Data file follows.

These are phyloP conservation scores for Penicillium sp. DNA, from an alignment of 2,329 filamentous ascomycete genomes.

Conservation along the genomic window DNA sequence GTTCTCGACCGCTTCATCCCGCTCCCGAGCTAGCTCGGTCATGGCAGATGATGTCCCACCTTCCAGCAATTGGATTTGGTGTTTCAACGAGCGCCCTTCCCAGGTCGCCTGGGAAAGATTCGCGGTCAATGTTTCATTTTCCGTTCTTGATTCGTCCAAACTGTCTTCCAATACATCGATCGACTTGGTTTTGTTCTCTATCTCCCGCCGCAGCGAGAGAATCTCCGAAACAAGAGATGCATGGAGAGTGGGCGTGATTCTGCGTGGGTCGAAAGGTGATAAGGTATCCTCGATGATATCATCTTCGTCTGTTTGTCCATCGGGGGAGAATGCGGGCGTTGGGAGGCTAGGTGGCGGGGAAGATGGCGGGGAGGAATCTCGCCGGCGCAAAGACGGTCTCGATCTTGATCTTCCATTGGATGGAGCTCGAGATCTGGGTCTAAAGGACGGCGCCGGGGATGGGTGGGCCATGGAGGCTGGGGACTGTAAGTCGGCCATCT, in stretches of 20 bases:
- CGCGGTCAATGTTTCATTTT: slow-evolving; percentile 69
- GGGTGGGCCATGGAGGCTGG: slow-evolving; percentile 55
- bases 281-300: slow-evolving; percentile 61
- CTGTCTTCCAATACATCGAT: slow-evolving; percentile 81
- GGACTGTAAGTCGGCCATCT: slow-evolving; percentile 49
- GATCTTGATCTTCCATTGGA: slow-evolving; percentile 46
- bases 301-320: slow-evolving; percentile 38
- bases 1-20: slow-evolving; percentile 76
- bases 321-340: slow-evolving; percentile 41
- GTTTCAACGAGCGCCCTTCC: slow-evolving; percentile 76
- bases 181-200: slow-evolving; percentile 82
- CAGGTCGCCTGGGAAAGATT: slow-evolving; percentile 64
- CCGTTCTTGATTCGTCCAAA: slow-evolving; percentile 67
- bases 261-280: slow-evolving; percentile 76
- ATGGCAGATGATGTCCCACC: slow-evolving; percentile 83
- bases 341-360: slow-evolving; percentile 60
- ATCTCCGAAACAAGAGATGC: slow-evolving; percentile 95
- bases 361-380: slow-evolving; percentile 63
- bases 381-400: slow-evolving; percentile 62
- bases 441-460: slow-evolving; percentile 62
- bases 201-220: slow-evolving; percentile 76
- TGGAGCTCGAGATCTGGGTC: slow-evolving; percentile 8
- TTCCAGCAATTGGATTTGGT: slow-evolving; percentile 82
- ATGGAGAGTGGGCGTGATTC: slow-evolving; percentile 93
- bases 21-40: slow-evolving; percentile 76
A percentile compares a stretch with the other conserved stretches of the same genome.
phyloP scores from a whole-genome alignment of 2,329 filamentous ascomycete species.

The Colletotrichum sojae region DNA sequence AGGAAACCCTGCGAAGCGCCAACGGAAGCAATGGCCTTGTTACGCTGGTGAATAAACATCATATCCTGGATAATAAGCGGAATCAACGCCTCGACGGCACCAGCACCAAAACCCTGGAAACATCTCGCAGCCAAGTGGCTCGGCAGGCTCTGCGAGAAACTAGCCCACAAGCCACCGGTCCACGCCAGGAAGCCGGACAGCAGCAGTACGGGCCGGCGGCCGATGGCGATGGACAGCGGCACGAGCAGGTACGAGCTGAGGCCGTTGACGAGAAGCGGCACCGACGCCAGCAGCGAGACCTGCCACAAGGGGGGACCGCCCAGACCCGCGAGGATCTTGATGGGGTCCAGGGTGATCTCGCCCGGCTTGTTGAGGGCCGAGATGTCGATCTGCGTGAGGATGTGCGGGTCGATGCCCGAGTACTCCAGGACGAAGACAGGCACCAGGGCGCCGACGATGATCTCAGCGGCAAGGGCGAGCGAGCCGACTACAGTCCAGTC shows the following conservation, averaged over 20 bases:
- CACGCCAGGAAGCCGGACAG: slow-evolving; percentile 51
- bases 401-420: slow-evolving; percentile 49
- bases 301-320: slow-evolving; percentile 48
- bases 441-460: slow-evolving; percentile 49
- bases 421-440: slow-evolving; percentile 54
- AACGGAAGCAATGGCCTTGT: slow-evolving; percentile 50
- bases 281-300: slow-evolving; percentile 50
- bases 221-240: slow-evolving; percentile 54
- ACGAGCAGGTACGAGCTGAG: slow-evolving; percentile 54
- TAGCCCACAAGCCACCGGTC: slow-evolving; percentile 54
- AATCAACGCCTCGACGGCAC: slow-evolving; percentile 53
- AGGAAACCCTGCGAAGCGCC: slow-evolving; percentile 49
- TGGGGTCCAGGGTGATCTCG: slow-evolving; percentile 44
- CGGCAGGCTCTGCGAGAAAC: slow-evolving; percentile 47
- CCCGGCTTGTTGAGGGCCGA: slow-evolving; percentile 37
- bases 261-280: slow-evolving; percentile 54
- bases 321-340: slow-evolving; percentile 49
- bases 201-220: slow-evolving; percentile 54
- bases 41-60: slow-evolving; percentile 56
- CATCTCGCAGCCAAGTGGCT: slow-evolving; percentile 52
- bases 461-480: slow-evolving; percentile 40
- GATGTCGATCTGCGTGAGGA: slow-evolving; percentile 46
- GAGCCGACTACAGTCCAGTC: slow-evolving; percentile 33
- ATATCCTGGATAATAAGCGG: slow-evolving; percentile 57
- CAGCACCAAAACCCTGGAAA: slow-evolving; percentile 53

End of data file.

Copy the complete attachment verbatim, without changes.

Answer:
These are phyloP conservation scores for Penicillium sp. DNA, from an alignment of 2,329 filamentous ascomycete genomes.

Conservation along the genomic window DNA sequence GTTCTCGACCGCTTCATCCCGCTCCCGAGCTAGCTCGGTCATGGCAGATGATGTCCCACCTTCCAGCAATTGGATTTGGTGTTTCAACGAGCGCCCTTCCCAGGTCGCCTGGGAAAGATTCGCGGTCAATGTTTCATTTTCCGTTCTTGATTCGTCCAAACTGTCTTCCAATACATCGATCGACTTGGTTTTGTTCTCTATCTCCCGCCGCAGCGAGAGAATCTCCGAAACAAGAGATGCATGGAGAGTGGGCGTGATTCTGCGTGGGTCGAAAGGTGATAAGGTATCCTCGATGATATCATCTTCGTCTGTTTGTCCATCGGGGGAGAATGCGGGCGTTGGGAGGCTAGGTGGCGGGGAAGATGGCGGGGAGGAATCTCGCCGGCGCAAAGACGGTCTCGATCTTGATCTTCCATTGGATGGAGCTCGAGATCTGGGTCTAAAGGACGGCGCCGGGGATGGGTGGGCCATGGAGGCTGGGGACTGTAAGTCGGCCATCT, in stretches of 20 bases:
- CGCGGTCAATGTTTCATTTT: slow-evolving; percentile 69
- GGGTGGGCCATGGAGGCTGG: slow-evolving; percentile 55
- bases 281-300: slow-evolving; percentile 61
- CTGTCTTCCAATACATCGAT: slow-evolving; percentile 81
- GGACTGTAAGTCGGCCATCT: slow-evolving; percentile 49
- GATCTTGATCTTCCATTGGA: slow-evolving; percentile 46
- bases 301-320: slow-evolving; percentile 38
- bases 1-20: slow-evolving; percentile 76
- bases 321-340: slow-evolving; percentile 41
- GTTTCAACGAGCGCCCTTCC: slow-evolving; percentile 76
- bases 181-200: slow-evolving; percentile 82
- CAGGTCGCCTGGGAAAGATT: slow-evolving; percentile 64
- CCGTTCTTGATTCGTCCAAA: slow-evolving; percentile 67
- bases 261-280: slow-evolving; percentile 76
- ATGGCAGATGATGTCCCACC: slow-evolving; percentile 83
- bases 341-360: slow-evolving; percentile 60
- ATCTCCGAAACAAGAGATGC: slow-evolving; percentile 95
- bases 361-380: slow-evolving; percentile 63
- bases 381-400: slow-evolving; percentile 62
- bases 441-460: slow-evolving; percentile 62
- bases 201-220: slow-evolving; percentile 76
- TGGAGCTCGAGATCTGGGTC: slow-evolving; percentile 8
- TTCCAGCAATTGGATTTGGT: slow-evolving; percentile 82
- ATGGAGAGTGGGCGTGATTC: slow-evolving; percentile 93
- bases 21-40: slow-evolving; percentile 76
A percentile compares a stretch with the other conserved stretches of the same genome.
phyloP scores from a whole-genome alignment of 2,329 filamentous ascomycete species.

The Colletotrichum sojae region DNA sequence AGGAAACCCTGCGAAGCGCCAACGGAAGCAATGGCCTTGTTACGCTGGTGAATAAACATCATATCCTGGATAATAAGCGGAATCAACGCCTCGACGGCACCAGCACCAAAACCCTGGAAACATCTCGCAGCCAAGTGGCTCGGCAGGCTCTGCGAGAAACTAGCCCACAAGCCACCGGTCCACGCCAGGAAGCCGGACAGCAGCAGTACGGGCCGGCGGCCGATGGCGATGGACAGCGGCACGAGCAGGTACGAGCTGAGGCCGTTGACGAGAAGCGGCACCGACGCCAGCAGCGAGACCTGCCACAAGGGGGGACCGCCCAGACCCGCGAGGATCTTGATGGGGTCCAGGGTGATCTCGCCCGGCTTGTTGAGGGCCGAGATGTCGATCTGCGTGAGGATGTGCGGGTCGATGCCCGAGTACTCCAGGACGAAGACAGGCACCAGGGCGCCGACGATGATCTCAGCGGCAAGGGCGAGCGAGCCGACTACAGTCCAGTC shows the following conservation, averaged over 20 bases:
- CACGCCAGGAAGCCGGACAG: slow-evolving; percentile 51
- bases 401-420: slow-evolving; percentile 49
- bases 301-320: slow-evolving; percentile 48
- bases 441-460: slow-evolving; percentile 49
- bases 421-440: slow-evolving; percentile 54
- AACGGAAGCAATGGCCTTGT: slow-evolving; percentile 50
- bases 281-300: slow-evolving; percentile 50
- bases 221-240: slow-evolving; percentile 54
- ACGAGCAGGTACGAGCTGAG: slow-evolving; percentile 54
- TAGCCCACAAGCCACCGGTC: slow-evolving; percentile 54
- AATCAACGCCTCGACGGCAC: slow-evolving; percentile 53
- AGGAAACCCTGCGAAGCGCC: slow-evolving; percentile 49
- TGGGGTCCAGGGTGATCTCG: slow-evolving; percentile 44
- CGGCAGGCTCTGCGAGAAAC: slow-evolving; percentile 47
- CCCGGCTTGTTGAGGGCCGA: slow-evolving; percentile 37
- bases 261-280: slow-evolving; percentile 54
- bases 321-340: slow-evolving; percentile 49
- bases 201-220: slow-evolving; percentile 54
- bases 41-60: slow-evolving; percentile 56
- CATCTCGCAGCCAAGTGGCT: slow-evolving; percentile 52
- bases 461-480: slow-evolving; percentile 40
- GATGTCGATCTGCGTGAGGA: slow-evolving; percentile 46
- GAGCCGACTACAGTCCAGTC: slow-evolving; percentile 33
- ATATCCTGGATAATAAGCGG: slow-evolving; percentile 57
- CAGCACCAAAACCCTGGAAA: slow-evolving; percentile 53